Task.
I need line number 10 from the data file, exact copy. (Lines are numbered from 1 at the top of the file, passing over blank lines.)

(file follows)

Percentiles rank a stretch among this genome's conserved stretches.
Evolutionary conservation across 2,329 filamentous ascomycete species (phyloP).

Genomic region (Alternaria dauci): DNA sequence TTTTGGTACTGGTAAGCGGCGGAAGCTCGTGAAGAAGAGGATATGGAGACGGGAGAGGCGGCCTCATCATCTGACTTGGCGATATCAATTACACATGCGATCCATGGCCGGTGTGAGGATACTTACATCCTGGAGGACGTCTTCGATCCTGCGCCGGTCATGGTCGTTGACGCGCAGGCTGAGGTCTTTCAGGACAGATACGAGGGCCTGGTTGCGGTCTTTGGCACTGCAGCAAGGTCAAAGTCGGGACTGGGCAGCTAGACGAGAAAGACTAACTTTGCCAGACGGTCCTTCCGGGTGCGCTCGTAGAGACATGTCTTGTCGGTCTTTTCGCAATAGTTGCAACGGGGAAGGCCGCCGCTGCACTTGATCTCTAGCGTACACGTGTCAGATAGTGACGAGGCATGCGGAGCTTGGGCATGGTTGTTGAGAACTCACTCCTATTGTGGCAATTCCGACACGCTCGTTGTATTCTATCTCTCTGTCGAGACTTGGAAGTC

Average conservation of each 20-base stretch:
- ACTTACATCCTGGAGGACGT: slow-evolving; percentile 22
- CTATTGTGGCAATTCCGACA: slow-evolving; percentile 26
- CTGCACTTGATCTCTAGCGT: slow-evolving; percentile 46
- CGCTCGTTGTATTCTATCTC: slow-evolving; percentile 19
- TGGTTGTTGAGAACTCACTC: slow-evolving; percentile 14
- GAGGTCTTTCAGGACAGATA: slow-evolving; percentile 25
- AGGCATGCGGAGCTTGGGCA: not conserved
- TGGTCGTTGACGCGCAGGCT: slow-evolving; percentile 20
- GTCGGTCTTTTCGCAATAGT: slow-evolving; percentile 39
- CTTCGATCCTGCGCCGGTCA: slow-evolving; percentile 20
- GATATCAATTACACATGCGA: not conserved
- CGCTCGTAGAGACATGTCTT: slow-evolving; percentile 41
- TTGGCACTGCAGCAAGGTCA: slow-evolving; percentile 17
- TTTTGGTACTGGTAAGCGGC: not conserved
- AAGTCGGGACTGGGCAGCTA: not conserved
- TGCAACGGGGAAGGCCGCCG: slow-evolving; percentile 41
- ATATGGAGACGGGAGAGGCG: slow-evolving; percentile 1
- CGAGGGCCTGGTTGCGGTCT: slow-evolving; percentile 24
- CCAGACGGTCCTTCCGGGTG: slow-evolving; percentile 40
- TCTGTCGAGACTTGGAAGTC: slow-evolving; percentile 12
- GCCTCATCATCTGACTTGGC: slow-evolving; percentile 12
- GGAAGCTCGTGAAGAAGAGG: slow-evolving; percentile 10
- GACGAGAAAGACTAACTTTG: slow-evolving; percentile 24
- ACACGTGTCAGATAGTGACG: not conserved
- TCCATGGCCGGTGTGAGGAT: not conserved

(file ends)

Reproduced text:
- GAGGTCTTTCAGGACAGATA: slow-evolving; percentile 25